People

Current Members

Principal Investigator

otto_kevin2014Dr. Kevin J. Otto
Professor
kevin.otto@bme.ufl.edu
LinkedIn Profile
Twitter (@OttoKev)

ORCID iD

Neural engineering, device-tissue interfaces, and neurostimulation

Dr. Kevin J. Otto received the BS degree in chemical engineering from Colorado State University in 1997, the MS degree in Bioengineering in 2002 and the PhD Degree in Bioengineering in 2003 from Arizona State University, Tempe.

From 1997 to 2003 he was a Research Assistant in the Bioengineering Department, Arizona State University, where his work was in the areas of neural engineering and sensory neuroprostheses. From 2003 to 2004 he was a Research Fellow in the Department of Biomedical Engineering, University of Michigan, Ann Arbor where his work focused on brain-machine interface systems and implantable devices. From 2004 to 2006 he was a Post-Doctoral Fellow in the Central Systems Laboratory in the Kresge Hearing Research Institute in the Department of Otolaryngology at the University of Michigan, Ann Arbor where his work focused on cochlear implants.

His primary appointment is Professor in the J. Crayton Pruitt Family Department of Biomedical Engineering at the University of Florida. His research interests include neural engineering, device-tissue interfaces, neurostimulation.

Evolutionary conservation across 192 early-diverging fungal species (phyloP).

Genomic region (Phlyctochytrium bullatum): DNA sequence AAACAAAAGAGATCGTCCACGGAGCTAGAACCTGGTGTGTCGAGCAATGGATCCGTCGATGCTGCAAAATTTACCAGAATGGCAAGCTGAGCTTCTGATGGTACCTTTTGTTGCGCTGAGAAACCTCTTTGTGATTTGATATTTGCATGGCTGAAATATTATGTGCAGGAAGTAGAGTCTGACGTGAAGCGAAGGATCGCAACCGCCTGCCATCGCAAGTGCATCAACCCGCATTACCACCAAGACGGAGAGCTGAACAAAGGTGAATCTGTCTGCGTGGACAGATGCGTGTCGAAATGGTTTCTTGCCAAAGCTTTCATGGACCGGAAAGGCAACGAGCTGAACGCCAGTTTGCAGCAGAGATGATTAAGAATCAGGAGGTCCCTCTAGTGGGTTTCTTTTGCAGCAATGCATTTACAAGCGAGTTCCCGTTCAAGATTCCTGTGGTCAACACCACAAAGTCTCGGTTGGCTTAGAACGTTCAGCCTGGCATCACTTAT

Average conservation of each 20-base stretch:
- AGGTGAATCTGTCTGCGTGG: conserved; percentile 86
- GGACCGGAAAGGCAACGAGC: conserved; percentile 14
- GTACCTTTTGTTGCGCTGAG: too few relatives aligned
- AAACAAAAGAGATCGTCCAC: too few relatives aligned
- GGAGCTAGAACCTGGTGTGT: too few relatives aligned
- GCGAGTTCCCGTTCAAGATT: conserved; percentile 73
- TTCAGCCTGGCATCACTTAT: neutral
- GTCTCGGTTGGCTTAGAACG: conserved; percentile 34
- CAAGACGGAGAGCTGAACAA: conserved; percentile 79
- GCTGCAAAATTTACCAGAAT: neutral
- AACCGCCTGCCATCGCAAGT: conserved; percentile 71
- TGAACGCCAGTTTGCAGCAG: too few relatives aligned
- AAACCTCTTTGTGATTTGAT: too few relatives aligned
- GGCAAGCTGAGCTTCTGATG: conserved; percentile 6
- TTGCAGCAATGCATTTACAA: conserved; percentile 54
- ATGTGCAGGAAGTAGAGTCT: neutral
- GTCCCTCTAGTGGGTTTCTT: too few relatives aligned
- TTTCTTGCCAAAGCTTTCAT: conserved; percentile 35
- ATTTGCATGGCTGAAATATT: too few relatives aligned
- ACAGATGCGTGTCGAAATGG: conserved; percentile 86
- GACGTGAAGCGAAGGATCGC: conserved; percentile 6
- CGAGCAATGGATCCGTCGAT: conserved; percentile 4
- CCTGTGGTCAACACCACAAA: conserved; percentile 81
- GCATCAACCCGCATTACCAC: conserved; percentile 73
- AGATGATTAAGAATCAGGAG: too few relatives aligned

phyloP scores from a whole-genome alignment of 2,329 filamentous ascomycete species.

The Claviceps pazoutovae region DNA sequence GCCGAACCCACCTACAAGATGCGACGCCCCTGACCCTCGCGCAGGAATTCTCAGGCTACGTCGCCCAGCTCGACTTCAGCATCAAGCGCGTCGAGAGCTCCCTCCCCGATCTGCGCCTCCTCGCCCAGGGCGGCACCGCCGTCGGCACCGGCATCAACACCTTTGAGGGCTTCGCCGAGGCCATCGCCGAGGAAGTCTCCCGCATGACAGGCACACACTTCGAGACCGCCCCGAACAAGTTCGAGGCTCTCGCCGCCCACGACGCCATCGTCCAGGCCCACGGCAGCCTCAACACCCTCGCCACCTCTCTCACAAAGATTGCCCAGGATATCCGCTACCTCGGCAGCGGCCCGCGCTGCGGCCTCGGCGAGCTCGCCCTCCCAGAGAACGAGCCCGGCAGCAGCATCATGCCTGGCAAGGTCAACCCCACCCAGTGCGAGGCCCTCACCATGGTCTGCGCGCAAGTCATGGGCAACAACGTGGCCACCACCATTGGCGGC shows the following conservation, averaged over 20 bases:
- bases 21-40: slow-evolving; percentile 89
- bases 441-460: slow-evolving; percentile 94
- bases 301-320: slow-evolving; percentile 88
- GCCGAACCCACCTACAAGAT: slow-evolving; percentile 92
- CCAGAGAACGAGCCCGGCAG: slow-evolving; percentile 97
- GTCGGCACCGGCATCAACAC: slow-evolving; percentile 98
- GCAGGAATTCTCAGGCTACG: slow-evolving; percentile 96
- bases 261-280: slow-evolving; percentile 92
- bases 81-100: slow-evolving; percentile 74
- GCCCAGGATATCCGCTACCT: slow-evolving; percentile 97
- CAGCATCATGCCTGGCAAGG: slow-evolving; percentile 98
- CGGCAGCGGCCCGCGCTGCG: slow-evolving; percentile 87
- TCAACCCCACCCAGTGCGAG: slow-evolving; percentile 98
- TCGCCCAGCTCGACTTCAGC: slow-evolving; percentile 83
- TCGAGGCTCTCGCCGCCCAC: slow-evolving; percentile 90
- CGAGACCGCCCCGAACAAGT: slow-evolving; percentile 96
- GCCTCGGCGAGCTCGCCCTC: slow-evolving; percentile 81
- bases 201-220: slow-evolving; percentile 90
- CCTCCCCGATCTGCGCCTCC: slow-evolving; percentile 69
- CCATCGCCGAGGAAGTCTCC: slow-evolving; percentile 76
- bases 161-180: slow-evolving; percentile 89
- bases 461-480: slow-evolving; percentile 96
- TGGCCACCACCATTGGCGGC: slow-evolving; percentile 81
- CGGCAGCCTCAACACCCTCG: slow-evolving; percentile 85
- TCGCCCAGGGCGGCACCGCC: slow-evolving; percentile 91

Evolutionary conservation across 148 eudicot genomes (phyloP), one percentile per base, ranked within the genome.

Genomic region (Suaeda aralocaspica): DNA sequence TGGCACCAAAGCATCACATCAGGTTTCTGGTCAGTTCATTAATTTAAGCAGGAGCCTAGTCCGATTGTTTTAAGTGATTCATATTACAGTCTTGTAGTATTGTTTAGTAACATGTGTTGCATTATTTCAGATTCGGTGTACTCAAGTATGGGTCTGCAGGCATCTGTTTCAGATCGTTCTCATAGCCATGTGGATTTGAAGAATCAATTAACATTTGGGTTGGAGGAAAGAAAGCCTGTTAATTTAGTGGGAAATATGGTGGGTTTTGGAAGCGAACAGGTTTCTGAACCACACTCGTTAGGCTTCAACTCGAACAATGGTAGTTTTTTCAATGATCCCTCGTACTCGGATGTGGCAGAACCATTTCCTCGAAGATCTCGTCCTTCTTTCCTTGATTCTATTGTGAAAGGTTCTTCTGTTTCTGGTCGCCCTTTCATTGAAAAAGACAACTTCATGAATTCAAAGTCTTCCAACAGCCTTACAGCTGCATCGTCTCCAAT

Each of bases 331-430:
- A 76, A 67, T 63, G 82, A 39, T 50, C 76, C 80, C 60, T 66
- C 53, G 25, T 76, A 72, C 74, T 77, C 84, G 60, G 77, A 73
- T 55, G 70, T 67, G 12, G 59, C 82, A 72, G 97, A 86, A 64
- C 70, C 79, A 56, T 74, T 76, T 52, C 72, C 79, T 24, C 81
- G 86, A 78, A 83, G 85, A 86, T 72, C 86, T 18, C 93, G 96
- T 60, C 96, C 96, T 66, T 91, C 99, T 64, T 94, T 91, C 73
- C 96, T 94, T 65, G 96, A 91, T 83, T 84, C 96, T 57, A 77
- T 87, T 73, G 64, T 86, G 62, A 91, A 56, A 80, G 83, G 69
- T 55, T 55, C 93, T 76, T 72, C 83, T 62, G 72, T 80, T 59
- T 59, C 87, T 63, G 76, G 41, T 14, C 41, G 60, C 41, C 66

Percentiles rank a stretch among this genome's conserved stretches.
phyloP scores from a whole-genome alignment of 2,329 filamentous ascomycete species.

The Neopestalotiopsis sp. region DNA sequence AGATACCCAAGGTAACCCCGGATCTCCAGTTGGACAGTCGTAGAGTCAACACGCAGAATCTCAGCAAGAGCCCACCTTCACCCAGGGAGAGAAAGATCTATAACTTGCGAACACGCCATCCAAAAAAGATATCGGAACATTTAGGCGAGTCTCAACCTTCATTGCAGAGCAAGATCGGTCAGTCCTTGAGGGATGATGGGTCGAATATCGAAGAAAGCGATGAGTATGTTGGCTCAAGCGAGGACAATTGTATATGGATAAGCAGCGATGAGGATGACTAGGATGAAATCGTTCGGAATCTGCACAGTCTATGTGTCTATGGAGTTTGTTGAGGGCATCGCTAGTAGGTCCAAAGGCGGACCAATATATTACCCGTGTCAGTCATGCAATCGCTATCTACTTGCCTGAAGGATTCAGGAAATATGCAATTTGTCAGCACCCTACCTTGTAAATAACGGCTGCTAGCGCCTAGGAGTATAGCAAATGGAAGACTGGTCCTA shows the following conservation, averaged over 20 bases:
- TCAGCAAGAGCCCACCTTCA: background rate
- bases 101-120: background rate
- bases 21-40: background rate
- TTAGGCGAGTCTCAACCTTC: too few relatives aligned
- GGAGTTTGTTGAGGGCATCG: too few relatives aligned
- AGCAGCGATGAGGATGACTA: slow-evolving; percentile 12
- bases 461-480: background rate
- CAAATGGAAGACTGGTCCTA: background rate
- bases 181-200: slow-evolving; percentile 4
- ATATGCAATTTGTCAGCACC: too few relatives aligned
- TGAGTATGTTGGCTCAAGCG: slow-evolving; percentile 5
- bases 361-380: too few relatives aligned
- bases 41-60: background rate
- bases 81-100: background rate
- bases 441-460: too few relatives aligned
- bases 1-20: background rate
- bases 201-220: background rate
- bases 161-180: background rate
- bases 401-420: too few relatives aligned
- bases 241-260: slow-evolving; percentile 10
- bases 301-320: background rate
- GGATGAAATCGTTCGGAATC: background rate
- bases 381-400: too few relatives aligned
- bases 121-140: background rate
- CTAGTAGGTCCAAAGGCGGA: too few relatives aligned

Download Dr. Otto’s Curriculum Vitae

Academic Positions

  • 2018-Present: Professor, the J. Crayton Pruitt Family Department of Biomedical Engineering, University of Florida
  • 2018-Present: Affiliate Faculty, Department of Electrical & Computer Engineering, University of Florida
  • 2016-Present: Affiliate Faculty, Department of Materials Science & Engineering, University of Florida
  • 2016-Present: Affiliate Faculty, Department of Neurology, University of Florida
  • 2014-Present: Affiliate Faculty, Department of Neuroscience, University of Florida
  • 2014-2018: Associate Professor, the J. Crayton Pruitt Family Department of Biomedical Engineering, University of Florida (with tenure)
  • 2012-2014: Associate Professor, the Department of Biological Sciences and the Weldon School of Biomedical Engineering, Purdue University (with tenure)
  • 2006-2012: Assistant Professor, the Department of Biological Sciences and the Weldon School of Biomedical Engineering, Purdue University
  • 2003-2006: Post-Doctoral Fellow, Program in Hearing, Balance and Chemical Senses, Kresge Hearing Research Institute, University of Michigan